University of California, San Diego

March 23, 1994
Dear Colleagues:
Over the past week, there have been several articles in local
newspapers reporting on a meeting of our Council of Chancellors.
These articles have created a distorted image of that particular
meeting and of the process through which issues are debated and
decisions are made at the University. Nevertheless, distorted or
not, these articles can be damaging to morale and can make it
difficult for all of us to concentrate on the severe problems
with which we must deal: budget reductions, enrollment pres-
sures, maintaining quality. For these reasons, I want you to
hear directly from me on these matters.
First, there is the characterization of the meeting as "secret."
This is a false characterization. As many of you know, I hold
these meetings on a monthly basis to discuss a wide range of
issues affecting the University. In this case, more than 20
items, over a period of 6 hours, were discussed. The meetings
are certainly not "secret." They are private only in the sense
that most meetings of this type in any organization are confined
to those with a need to attend. There were actually three
meetings that are the subject of these articles. One was a
meeting of the Executive Program Committee, a group consisting of
three Vice Presidents and four Chancellors, whose charge is to
review certain personnel matters, including salary requests from
the campuses, and to make recommendations to me. There was also
a Chancellors Only meeting, which includes me, Provost Massey and
the Chancellors, and a regular meeting of the Council of Chancel-
lors, which includes, for most of the meeting, Vice Presidents
and other senior officers.
The second issue has to do with the impression that most of the
meeting was spent discussing compensation matters. This is
simply not true. This type of issue was discussed only in the
Executive Program Committee, which met for about 45 minutes prior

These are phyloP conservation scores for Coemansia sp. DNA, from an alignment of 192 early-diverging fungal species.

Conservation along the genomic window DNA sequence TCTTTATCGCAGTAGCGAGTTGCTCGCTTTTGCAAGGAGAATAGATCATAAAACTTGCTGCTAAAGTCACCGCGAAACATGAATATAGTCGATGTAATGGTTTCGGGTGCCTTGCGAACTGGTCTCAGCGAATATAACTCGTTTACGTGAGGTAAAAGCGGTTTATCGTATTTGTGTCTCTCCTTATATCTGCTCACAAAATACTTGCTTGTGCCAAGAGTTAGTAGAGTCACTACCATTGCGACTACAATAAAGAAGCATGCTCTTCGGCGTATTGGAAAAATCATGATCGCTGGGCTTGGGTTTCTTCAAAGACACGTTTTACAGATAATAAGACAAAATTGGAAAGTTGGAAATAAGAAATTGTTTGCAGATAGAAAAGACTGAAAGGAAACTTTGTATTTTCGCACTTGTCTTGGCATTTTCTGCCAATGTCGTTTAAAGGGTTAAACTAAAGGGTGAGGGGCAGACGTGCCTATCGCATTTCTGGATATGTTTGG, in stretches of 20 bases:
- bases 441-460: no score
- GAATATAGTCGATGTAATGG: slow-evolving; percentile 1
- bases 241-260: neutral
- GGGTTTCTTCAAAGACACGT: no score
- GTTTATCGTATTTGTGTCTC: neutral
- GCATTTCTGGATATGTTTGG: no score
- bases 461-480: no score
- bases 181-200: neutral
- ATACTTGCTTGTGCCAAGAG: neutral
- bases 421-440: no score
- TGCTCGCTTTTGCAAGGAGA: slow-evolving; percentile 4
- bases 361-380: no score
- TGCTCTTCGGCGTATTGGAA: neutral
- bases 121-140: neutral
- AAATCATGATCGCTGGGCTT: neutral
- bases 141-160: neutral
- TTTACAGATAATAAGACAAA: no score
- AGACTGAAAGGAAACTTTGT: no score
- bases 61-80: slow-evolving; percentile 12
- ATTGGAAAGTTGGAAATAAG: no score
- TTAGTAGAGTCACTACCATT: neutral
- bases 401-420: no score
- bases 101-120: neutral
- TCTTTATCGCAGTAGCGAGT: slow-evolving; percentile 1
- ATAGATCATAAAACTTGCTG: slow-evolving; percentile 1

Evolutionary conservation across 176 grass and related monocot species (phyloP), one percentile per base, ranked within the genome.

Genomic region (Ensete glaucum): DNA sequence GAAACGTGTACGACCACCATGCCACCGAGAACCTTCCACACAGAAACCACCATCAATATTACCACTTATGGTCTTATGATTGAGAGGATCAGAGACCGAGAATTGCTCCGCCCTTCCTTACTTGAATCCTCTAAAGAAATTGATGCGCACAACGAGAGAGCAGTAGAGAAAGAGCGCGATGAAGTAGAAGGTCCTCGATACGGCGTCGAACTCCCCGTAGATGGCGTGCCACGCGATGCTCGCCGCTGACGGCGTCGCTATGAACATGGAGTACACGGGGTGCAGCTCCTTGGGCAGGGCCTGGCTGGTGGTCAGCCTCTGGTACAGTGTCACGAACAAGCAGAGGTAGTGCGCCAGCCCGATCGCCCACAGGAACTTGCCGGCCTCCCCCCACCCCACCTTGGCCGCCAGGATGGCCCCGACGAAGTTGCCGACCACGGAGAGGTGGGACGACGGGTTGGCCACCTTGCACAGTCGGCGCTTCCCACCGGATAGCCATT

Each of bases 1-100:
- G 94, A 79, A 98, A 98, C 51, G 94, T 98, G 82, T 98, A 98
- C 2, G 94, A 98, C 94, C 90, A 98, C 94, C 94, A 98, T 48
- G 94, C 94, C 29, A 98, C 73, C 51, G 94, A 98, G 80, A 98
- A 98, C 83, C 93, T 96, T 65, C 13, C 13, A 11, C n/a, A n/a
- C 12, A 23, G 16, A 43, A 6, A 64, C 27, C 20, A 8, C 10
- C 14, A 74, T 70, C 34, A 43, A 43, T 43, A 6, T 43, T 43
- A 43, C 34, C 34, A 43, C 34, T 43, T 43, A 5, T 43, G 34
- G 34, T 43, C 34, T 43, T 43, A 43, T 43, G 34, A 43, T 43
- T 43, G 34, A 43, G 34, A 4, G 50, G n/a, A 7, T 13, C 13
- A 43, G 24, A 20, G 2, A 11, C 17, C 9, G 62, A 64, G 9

to the 5 hour Council of Chancellors meeting. It is true that
the Executive Program Committee discussed a number of specific
proposed salary actions from the campuses and vigorously debated
about the proper course of action to take. There is genuine
concern about the need to keep executive pay down, while trying
to attract and retain the very best people to do difficult jobs.
In the case discussed in the newspaper articles, involving the
recruitment of a person currently employed at one campus to a
more senior position at another campus, the Committee recommended
a salary lower than that requested by the campus.
The third issue in the newspaper articles concerned proposed
changes in the leave practice for senior administrators. The
discussion has been characterized as proposing "a new round of
paid leaves of absence for top administrators." In fact, what
was discussed was just the opposite: a modification of the
existing administrative leave practice. I told the Chancellors
of my plans to take to the Regents a new policy that would
effectively eliminate all administrative leaves except the normal
sabbatical leave accrued by those who hold faculty appointments
and who plan to return to a faculty position. It would reduce
the rate of pay for such sabbaticals. We also discussed the
issue of how to handle the situation of currently serving Chan-
The last matter is the report of some remarks concerning certain
legislators and the process for confirmation of Regents. These
remarks were taken out of context and do not reflect the nature
or ambiance of the setting. While not on the agenda, the immedi-
acy of the state Senate Rules Committee's apparent decision not
to confirm the appointment of a University Regent for the first
time in over 100 years evoked a spontaneous conversation. They
were "off-the-cuff" remarks made between discussions of other
items, and reflected a sense of frustration that I am sure
everyone feels at times. The remarks were unfortunate, and I
have spoken with those whose names were mentioned. It is clear
that the nomination and confirmation of Regents is not a matter
in which the University administration should be involved; rather
it is an issue for the Governor, the State Senate, and the
Regents themselves.
Finally, on a personal note, when I accepted the offer of the
Regents to become the President of the University of California,
I did so out of a deep sense of commitment to this great institu-
tion, where I have spent 13 years. The University is facing
difficult times, and we are all working to ensure that we not
simply survive, but emerge from this period as still the finest
public university in the world. It is important that you know
that those of us entrusted with the leadership of this institu-
tion are dealing with the serious issues confronting the Univer-
I know that things have been rough lately, and I empathize with
your frustrations. I would like to add my personal gratitude for
all of your hard work.
This affair, precipitated by what appears to have been an illegal
interception of a candid staff meeting discussion, unfortunate as
it is, will not undermine my resolve or that of my colleagues to
continue to work as hard as we can for the benefit of the Univer-
sity of California.
J. W. Peltason